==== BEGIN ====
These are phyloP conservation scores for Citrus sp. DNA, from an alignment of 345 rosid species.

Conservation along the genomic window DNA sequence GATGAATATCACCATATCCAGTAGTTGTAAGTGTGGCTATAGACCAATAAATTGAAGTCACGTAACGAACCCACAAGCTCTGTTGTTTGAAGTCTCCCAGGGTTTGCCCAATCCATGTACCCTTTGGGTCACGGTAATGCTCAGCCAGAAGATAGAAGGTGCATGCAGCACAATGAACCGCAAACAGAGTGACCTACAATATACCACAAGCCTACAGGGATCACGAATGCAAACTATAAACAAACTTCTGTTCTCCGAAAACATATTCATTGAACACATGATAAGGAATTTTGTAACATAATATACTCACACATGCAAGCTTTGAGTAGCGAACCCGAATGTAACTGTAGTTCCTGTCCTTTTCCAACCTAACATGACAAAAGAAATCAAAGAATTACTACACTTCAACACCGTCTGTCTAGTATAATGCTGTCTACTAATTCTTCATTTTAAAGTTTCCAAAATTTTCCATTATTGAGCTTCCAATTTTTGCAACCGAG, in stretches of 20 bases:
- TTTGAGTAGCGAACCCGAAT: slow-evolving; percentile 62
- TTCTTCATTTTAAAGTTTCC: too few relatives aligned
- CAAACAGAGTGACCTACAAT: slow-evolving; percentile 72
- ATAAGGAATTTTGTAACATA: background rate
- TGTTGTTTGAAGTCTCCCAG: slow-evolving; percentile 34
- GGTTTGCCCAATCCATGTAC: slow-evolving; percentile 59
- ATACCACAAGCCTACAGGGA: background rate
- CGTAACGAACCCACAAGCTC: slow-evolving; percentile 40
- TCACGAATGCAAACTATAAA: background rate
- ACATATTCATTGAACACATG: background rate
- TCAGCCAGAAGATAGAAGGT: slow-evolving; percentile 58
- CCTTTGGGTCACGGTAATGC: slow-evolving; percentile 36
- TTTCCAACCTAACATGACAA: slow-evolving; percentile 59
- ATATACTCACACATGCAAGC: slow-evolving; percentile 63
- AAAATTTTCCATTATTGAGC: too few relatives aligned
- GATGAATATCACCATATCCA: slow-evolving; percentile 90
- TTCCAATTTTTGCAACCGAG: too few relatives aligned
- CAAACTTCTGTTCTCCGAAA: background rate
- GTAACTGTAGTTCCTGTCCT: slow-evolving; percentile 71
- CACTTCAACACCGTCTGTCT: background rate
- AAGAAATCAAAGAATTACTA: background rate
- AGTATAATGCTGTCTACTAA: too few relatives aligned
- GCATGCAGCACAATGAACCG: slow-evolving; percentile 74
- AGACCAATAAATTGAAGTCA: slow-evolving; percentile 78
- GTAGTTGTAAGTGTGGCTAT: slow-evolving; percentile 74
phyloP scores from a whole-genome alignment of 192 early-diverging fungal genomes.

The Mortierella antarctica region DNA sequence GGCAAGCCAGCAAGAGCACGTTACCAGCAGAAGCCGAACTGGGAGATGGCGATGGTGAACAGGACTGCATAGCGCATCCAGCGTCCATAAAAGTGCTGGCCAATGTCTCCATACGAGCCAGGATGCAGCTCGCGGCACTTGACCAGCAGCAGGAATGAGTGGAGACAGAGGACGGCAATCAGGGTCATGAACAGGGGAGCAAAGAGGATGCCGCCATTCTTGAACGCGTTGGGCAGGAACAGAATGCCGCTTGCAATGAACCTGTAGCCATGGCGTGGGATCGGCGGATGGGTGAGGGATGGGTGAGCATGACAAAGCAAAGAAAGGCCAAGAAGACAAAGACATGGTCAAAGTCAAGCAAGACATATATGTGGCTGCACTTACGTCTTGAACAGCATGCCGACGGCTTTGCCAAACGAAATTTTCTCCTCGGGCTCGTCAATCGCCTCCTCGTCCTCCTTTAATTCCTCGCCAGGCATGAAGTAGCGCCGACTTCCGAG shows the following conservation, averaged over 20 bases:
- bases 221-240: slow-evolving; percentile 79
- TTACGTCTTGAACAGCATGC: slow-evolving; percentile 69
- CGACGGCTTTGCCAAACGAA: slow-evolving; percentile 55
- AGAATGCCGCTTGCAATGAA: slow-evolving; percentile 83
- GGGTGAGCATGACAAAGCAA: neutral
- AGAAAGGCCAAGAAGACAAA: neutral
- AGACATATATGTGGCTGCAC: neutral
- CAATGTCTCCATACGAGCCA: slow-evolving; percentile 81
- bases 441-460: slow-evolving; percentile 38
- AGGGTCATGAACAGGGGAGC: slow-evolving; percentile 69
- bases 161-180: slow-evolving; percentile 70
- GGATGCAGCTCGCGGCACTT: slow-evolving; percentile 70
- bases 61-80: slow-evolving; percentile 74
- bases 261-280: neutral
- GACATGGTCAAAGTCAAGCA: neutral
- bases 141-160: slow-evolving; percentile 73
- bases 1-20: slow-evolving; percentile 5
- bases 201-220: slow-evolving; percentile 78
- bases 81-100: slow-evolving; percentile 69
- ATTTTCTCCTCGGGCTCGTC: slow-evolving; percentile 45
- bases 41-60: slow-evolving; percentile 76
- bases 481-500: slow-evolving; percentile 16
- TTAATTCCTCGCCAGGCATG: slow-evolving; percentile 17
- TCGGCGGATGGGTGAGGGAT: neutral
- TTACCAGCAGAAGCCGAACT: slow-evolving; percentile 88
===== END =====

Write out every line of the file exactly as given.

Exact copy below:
These are phyloP conservation scores for Citrus sp. DNA, from an alignment of 345 rosid species.

Conservation along the genomic window DNA sequence GATGAATATCACCATATCCAGTAGTTGTAAGTGTGGCTATAGACCAATAAATTGAAGTCACGTAACGAACCCACAAGCTCTGTTGTTTGAAGTCTCCCAGGGTTTGCCCAATCCATGTACCCTTTGGGTCACGGTAATGCTCAGCCAGAAGATAGAAGGTGCATGCAGCACAATGAACCGCAAACAGAGTGACCTACAATATACCACAAGCCTACAGGGATCACGAATGCAAACTATAAACAAACTTCTGTTCTCCGAAAACATATTCATTGAACACATGATAAGGAATTTTGTAACATAATATACTCACACATGCAAGCTTTGAGTAGCGAACCCGAATGTAACTGTAGTTCCTGTCCTTTTCCAACCTAACATGACAAAAGAAATCAAAGAATTACTACACTTCAACACCGTCTGTCTAGTATAATGCTGTCTACTAATTCTTCATTTTAAAGTTTCCAAAATTTTCCATTATTGAGCTTCCAATTTTTGCAACCGAG, in stretches of 20 bases:
- TTTGAGTAGCGAACCCGAAT: slow-evolving; percentile 62
- TTCTTCATTTTAAAGTTTCC: too few relatives aligned
- CAAACAGAGTGACCTACAAT: slow-evolving; percentile 72
- ATAAGGAATTTTGTAACATA: background rate
- TGTTGTTTGAAGTCTCCCAG: slow-evolving; percentile 34
- GGTTTGCCCAATCCATGTAC: slow-evolving; percentile 59
- ATACCACAAGCCTACAGGGA: background rate
- CGTAACGAACCCACAAGCTC: slow-evolving; percentile 40
- TCACGAATGCAAACTATAAA: background rate
- ACATATTCATTGAACACATG: background rate
- TCAGCCAGAAGATAGAAGGT: slow-evolving; percentile 58
- CCTTTGGGTCACGGTAATGC: slow-evolving; percentile 36
- TTTCCAACCTAACATGACAA: slow-evolving; percentile 59
- ATATACTCACACATGCAAGC: slow-evolving; percentile 63
- AAAATTTTCCATTATTGAGC: too few relatives aligned
- GATGAATATCACCATATCCA: slow-evolving; percentile 90
- TTCCAATTTTTGCAACCGAG: too few relatives aligned
- CAAACTTCTGTTCTCCGAAA: background rate
- GTAACTGTAGTTCCTGTCCT: slow-evolving; percentile 71
- CACTTCAACACCGTCTGTCT: background rate
- AAGAAATCAAAGAATTACTA: background rate
- AGTATAATGCTGTCTACTAA: too few relatives aligned
- GCATGCAGCACAATGAACCG: slow-evolving; percentile 74
- AGACCAATAAATTGAAGTCA: slow-evolving; percentile 78
- GTAGTTGTAAGTGTGGCTAT: slow-evolving; percentile 74
phyloP scores from a whole-genome alignment of 192 early-diverging fungal genomes.

The Mortierella antarctica region DNA sequence GGCAAGCCAGCAAGAGCACGTTACCAGCAGAAGCCGAACTGGGAGATGGCGATGGTGAACAGGACTGCATAGCGCATCCAGCGTCCATAAAAGTGCTGGCCAATGTCTCCATACGAGCCAGGATGCAGCTCGCGGCACTTGACCAGCAGCAGGAATGAGTGGAGACAGAGGACGGCAATCAGGGTCATGAACAGGGGAGCAAAGAGGATGCCGCCATTCTTGAACGCGTTGGGCAGGAACAGAATGCCGCTTGCAATGAACCTGTAGCCATGGCGTGGGATCGGCGGATGGGTGAGGGATGGGTGAGCATGACAAAGCAAAGAAAGGCCAAGAAGACAAAGACATGGTCAAAGTCAAGCAAGACATATATGTGGCTGCACTTACGTCTTGAACAGCATGCCGACGGCTTTGCCAAACGAAATTTTCTCCTCGGGCTCGTCAATCGCCTCCTCGTCCTCCTTTAATTCCTCGCCAGGCATGAAGTAGCGCCGACTTCCGAG shows the following conservation, averaged over 20 bases:
- bases 221-240: slow-evolving; percentile 79
- TTACGTCTTGAACAGCATGC: slow-evolving; percentile 69
- CGACGGCTTTGCCAAACGAA: slow-evolving; percentile 55
- AGAATGCCGCTTGCAATGAA: slow-evolving; percentile 83
- GGGTGAGCATGACAAAGCAA: neutral
- AGAAAGGCCAAGAAGACAAA: neutral
- AGACATATATGTGGCTGCAC: neutral
- CAATGTCTCCATACGAGCCA: slow-evolving; percentile 81
- bases 441-460: slow-evolving; percentile 38
- AGGGTCATGAACAGGGGAGC: slow-evolving; percentile 69
- bases 161-180: slow-evolving; percentile 70
- GGATGCAGCTCGCGGCACTT: slow-evolving; percentile 70
- bases 61-80: slow-evolving; percentile 74
- bases 261-280: neutral
- GACATGGTCAAAGTCAAGCA: neutral
- bases 141-160: slow-evolving; percentile 73
- bases 1-20: slow-evolving; percentile 5
- bases 201-220: slow-evolving; percentile 78
- bases 81-100: slow-evolving; percentile 69
- ATTTTCTCCTCGGGCTCGTC: slow-evolving; percentile 45
- bases 41-60: slow-evolving; percentile 76
- bases 481-500: slow-evolving; percentile 16
- TTAATTCCTCGCCAGGCATG: slow-evolving; percentile 17
- TCGGCGGATGGGTGAGGGAT: neutral
- TTACCAGCAGAAGCCGAACT: slow-evolving; percentile 88